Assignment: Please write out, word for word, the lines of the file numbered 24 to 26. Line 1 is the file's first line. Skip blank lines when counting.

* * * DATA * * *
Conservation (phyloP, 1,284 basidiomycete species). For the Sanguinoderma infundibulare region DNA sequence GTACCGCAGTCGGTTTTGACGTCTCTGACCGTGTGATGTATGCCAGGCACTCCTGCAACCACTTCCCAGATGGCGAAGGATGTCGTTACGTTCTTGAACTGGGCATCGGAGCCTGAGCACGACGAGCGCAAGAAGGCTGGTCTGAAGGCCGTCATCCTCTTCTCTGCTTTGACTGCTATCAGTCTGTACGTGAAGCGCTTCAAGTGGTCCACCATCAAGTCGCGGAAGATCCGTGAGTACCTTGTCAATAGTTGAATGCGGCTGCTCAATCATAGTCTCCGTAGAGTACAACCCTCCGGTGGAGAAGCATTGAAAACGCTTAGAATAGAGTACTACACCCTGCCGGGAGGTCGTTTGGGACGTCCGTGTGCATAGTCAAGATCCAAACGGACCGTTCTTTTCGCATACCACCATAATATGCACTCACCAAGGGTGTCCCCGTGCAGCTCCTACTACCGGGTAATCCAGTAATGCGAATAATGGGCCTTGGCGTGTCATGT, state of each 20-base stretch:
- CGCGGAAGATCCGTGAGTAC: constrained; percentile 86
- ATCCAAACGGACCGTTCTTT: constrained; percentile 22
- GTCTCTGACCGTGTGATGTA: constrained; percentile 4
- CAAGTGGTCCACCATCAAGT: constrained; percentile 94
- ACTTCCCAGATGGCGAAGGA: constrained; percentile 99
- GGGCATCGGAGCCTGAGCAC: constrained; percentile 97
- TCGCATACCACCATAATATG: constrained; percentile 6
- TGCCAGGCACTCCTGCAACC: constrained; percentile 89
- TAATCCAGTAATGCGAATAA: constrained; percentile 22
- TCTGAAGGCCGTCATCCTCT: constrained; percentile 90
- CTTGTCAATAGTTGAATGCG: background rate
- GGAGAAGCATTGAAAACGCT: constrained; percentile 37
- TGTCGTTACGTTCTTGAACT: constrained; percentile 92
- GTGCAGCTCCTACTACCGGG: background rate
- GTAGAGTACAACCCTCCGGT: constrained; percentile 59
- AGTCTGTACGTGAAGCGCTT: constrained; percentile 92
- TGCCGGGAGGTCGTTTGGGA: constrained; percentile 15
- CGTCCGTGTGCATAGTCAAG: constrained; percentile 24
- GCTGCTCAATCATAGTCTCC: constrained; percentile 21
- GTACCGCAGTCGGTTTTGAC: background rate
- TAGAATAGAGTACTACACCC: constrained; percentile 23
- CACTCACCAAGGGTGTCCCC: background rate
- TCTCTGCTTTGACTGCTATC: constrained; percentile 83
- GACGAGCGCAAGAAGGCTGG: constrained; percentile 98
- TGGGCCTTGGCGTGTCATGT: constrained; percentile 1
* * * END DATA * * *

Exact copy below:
- TCTCTGCTTTGACTGCTATC: constrained; percentile 83
- GACGAGCGCAAGAAGGCTGG: constrained; percentile 98
- TGGGCCTTGGCGTGTCATGT: constrained; percentile 1